fighting spam and scams on the Internet
"419" Scam – Advance Fee / Fake Lottery Scam
The so-called "419" scam is a type of fraud dominated by criminals from Nigeria and other countries in Africa. Victims of the scam are promised a large amount of money, such as a lottery prize, inheritance, money sitting in some bank account, etc.
Victims never receive this non-existent fortune but are tricked into sending their money to the criminals, who remain anonymous. They hide their real identity and location by using fake names and fake postal addresses as well as communicating via anonymous free email accounts and mobile phones.
Keep in mind that scammers DO NOT use their real names when defrauding people.
The criminals either abuse names of real people or companies or invent names or addresses.
Any real people or companies mentioned below have NO CONNECTION to the scammers!
Read more about such scams here or in our 419 FAQ. Use the Scam-O-Matic to verify suspect emails.
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Some comments by the Scam-O-Matic about the following email:
- An email address listed inside this email has been used in a known fraud before.
- This email uses a separate reply address that is different from the sender address. Spammers use this to get replies even when the original spam sending accounts have been shut down. Also, sometimes the sender addresses are legitimate looking but fake and only the reply address is actually an email account controlled by the scammers.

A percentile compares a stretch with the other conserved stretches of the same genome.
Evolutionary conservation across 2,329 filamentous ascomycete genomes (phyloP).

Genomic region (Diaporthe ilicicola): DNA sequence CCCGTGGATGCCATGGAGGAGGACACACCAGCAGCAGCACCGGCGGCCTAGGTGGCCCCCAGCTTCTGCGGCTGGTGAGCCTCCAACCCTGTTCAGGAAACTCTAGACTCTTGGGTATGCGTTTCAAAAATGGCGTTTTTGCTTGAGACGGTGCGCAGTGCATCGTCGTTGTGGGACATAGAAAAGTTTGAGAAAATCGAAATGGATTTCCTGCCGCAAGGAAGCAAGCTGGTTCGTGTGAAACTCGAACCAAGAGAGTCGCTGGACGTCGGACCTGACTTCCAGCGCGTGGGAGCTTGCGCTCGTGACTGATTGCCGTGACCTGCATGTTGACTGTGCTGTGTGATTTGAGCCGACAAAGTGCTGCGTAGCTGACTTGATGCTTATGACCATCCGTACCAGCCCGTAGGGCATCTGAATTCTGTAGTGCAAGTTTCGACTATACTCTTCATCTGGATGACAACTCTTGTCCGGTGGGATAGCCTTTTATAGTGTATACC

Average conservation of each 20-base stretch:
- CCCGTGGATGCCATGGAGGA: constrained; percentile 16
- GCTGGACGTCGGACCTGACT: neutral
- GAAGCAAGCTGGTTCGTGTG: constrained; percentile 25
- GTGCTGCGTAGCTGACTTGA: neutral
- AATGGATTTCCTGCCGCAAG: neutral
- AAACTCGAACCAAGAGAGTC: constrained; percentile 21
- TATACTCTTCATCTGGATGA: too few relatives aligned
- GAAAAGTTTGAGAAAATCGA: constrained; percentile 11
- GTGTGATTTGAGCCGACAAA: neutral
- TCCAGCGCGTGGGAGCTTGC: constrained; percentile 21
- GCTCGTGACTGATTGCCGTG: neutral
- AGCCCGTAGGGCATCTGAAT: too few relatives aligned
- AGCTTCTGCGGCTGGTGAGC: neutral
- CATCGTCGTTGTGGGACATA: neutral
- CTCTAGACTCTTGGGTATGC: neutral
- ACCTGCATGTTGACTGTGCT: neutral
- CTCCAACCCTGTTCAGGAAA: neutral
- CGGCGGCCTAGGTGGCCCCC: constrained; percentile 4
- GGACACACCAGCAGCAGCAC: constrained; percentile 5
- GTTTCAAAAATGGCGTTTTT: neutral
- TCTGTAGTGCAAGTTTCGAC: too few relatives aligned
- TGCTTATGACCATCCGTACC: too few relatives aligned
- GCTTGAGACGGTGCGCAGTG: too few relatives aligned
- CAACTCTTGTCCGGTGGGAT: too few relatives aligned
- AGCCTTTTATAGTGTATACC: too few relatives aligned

- The following phrases in this message should put you on alert:
- "00,000.00" (they want you to be blinded by the prospect of quick money, but the only money that ever changes hands in 419 scams is from you to the criminals)
- This email message is a 419 scam. Please see our 419 FAQ for more details on such scams.
- This email lists free webmail addresses. Use of such addresses is typical for scams. Lotteries, banks and any but the smallest of companies do not normally use such addresses. Criminals use them to anonymously send and receive email at Internet cafes.
- firstname.lastname@example.org (email address has been used in a known fraud before)
Fraud email example:
From: Mrs Maria <email@example.com>
Date: Mon, 12 Oct 2009 16:54:42 +0200
Subject: Transfer of money to you
I am Mrs. Maria Bejes a dying woman have decided to Will/Donate the sum
10,300,000.00 for charities through you.for the good work of the Lord, and
to help the motherless,lessprivileged and widows. I decided that 30% of
this money should be taken by you from the total sum upon the success
release of this fund,If you ready to carry on this task reply to: email
My late husband gave alms to some organizations catering for the less privileged
in Bulgaria and Cyprus they refused and kept the resources to themselves.I have
informed my consultant about my decision in willing this fund to charity. I want him to make sure every
thing go well with the funds.Any delay in your reply will give me room in sourcing another person for
this same purpose
God bless you and your family.